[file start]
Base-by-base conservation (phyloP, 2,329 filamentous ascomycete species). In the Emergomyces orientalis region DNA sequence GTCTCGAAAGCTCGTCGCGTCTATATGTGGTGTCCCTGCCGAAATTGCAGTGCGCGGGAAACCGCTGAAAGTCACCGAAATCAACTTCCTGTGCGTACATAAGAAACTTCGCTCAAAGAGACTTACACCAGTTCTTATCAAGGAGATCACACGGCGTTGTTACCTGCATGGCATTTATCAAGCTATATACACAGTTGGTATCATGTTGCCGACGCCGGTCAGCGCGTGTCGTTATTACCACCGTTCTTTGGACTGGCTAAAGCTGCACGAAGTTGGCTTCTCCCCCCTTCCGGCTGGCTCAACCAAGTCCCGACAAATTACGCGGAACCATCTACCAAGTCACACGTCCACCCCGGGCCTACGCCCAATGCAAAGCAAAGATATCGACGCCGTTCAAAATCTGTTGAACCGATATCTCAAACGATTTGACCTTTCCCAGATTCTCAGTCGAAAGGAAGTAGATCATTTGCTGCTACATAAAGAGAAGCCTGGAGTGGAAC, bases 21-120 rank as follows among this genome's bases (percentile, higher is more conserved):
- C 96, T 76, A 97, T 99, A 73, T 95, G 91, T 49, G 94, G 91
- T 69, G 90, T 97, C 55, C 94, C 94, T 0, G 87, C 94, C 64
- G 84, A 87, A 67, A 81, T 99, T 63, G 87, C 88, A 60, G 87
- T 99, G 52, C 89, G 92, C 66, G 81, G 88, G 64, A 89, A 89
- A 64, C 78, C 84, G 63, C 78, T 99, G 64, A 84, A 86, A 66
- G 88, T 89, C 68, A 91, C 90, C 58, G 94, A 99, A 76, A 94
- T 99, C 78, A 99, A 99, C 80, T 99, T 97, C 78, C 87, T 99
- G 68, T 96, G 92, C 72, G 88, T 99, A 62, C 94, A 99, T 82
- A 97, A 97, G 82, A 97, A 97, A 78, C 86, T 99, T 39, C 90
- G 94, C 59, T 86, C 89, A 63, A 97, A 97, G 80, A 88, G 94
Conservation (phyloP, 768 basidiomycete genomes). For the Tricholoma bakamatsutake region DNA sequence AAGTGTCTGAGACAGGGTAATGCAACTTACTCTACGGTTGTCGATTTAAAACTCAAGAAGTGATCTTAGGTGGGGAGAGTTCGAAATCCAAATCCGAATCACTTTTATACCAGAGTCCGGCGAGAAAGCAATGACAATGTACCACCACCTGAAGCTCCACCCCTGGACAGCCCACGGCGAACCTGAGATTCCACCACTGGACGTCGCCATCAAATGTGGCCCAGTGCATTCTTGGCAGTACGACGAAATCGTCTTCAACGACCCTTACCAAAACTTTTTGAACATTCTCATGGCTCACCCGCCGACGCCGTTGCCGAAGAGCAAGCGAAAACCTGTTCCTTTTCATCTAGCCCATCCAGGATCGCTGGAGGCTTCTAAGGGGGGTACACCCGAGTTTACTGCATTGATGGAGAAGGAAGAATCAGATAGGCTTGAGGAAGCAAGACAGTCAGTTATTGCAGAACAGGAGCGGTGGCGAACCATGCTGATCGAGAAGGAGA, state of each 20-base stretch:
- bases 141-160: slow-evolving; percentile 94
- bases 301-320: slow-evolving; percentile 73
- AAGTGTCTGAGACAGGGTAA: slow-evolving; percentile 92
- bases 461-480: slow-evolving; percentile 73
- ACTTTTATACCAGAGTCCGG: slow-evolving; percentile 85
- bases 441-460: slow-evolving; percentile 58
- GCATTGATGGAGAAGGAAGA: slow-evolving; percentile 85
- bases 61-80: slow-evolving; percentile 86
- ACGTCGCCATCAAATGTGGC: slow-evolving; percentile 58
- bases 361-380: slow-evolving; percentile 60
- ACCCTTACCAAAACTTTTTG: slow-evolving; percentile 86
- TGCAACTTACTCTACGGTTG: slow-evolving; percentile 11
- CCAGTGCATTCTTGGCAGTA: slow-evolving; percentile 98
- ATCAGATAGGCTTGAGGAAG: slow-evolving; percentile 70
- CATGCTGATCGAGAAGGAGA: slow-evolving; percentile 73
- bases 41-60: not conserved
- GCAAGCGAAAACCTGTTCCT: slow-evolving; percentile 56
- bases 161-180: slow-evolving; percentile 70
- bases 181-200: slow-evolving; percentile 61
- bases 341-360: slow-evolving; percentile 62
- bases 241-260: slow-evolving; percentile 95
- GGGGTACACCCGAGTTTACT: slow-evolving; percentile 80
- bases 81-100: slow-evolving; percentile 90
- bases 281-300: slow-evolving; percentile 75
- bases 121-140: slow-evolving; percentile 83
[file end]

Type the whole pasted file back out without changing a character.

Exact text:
Base-by-base conservation (phyloP, 2,329 filamentous ascomycete species). In the Emergomyces orientalis region DNA sequence GTCTCGAAAGCTCGTCGCGTCTATATGTGGTGTCCCTGCCGAAATTGCAGTGCGCGGGAAACCGCTGAAAGTCACCGAAATCAACTTCCTGTGCGTACATAAGAAACTTCGCTCAAAGAGACTTACACCAGTTCTTATCAAGGAGATCACACGGCGTTGTTACCTGCATGGCATTTATCAAGCTATATACACAGTTGGTATCATGTTGCCGACGCCGGTCAGCGCGTGTCGTTATTACCACCGTTCTTTGGACTGGCTAAAGCTGCACGAAGTTGGCTTCTCCCCCCTTCCGGCTGGCTCAACCAAGTCCCGACAAATTACGCGGAACCATCTACCAAGTCACACGTCCACCCCGGGCCTACGCCCAATGCAAAGCAAAGATATCGACGCCGTTCAAAATCTGTTGAACCGATATCTCAAACGATTTGACCTTTCCCAGATTCTCAGTCGAAAGGAAGTAGATCATTTGCTGCTACATAAAGAGAAGCCTGGAGTGGAAC, bases 21-120 rank as follows among this genome's bases (percentile, higher is more conserved):
- C 96, T 76, A 97, T 99, A 73, T 95, G 91, T 49, G 94, G 91
- T 69, G 90, T 97, C 55, C 94, C 94, T 0, G 87, C 94, C 64
- G 84, A 87, A 67, A 81, T 99, T 63, G 87, C 88, A 60, G 87
- T 99, G 52, C 89, G 92, C 66, G 81, G 88, G 64, A 89, A 89
- A 64, C 78, C 84, G 63, C 78, T 99, G 64, A 84, A 86, A 66
- G 88, T 89, C 68, A 91, C 90, C 58, G 94, A 99, A 76, A 94
- T 99, C 78, A 99, A 99, C 80, T 99, T 97, C 78, C 87, T 99
- G 68, T 96, G 92, C 72, G 88, T 99, A 62, C 94, A 99, T 82
- A 97, A 97, G 82, A 97, A 97, A 78, C 86, T 99, T 39, C 90
- G 94, C 59, T 86, C 89, A 63, A 97, A 97, G 80, A 88, G 94
Conservation (phyloP, 768 basidiomycete genomes). For the Tricholoma bakamatsutake region DNA sequence AAGTGTCTGAGACAGGGTAATGCAACTTACTCTACGGTTGTCGATTTAAAACTCAAGAAGTGATCTTAGGTGGGGAGAGTTCGAAATCCAAATCCGAATCACTTTTATACCAGAGTCCGGCGAGAAAGCAATGACAATGTACCACCACCTGAAGCTCCACCCCTGGACAGCCCACGGCGAACCTGAGATTCCACCACTGGACGTCGCCATCAAATGTGGCCCAGTGCATTCTTGGCAGTACGACGAAATCGTCTTCAACGACCCTTACCAAAACTTTTTGAACATTCTCATGGCTCACCCGCCGACGCCGTTGCCGAAGAGCAAGCGAAAACCTGTTCCTTTTCATCTAGCCCATCCAGGATCGCTGGAGGCTTCTAAGGGGGGTACACCCGAGTTTACTGCATTGATGGAGAAGGAAGAATCAGATAGGCTTGAGGAAGCAAGACAGTCAGTTATTGCAGAACAGGAGCGGTGGCGAACCATGCTGATCGAGAAGGAGA, state of each 20-base stretch:
- bases 141-160: slow-evolving; percentile 94
- bases 301-320: slow-evolving; percentile 73
- AAGTGTCTGAGACAGGGTAA: slow-evolving; percentile 92
- bases 461-480: slow-evolving; percentile 73
- ACTTTTATACCAGAGTCCGG: slow-evolving; percentile 85
- bases 441-460: slow-evolving; percentile 58
- GCATTGATGGAGAAGGAAGA: slow-evolving; percentile 85
- bases 61-80: slow-evolving; percentile 86
- ACGTCGCCATCAAATGTGGC: slow-evolving; percentile 58
- bases 361-380: slow-evolving; percentile 60
- ACCCTTACCAAAACTTTTTG: slow-evolving; percentile 86
- TGCAACTTACTCTACGGTTG: slow-evolving; percentile 11
- CCAGTGCATTCTTGGCAGTA: slow-evolving; percentile 98
- ATCAGATAGGCTTGAGGAAG: slow-evolving; percentile 70
- CATGCTGATCGAGAAGGAGA: slow-evolving; percentile 73
- bases 41-60: not conserved
- GCAAGCGAAAACCTGTTCCT: slow-evolving; percentile 56
- bases 161-180: slow-evolving; percentile 70
- bases 181-200: slow-evolving; percentile 61
- bases 341-360: slow-evolving; percentile 62
- bases 241-260: slow-evolving; percentile 95
- GGGGTACACCCGAGTTTACT: slow-evolving; percentile 80
- bases 81-100: slow-evolving; percentile 90
- bases 281-300: slow-evolving; percentile 75
- bases 121-140: slow-evolving; percentile 83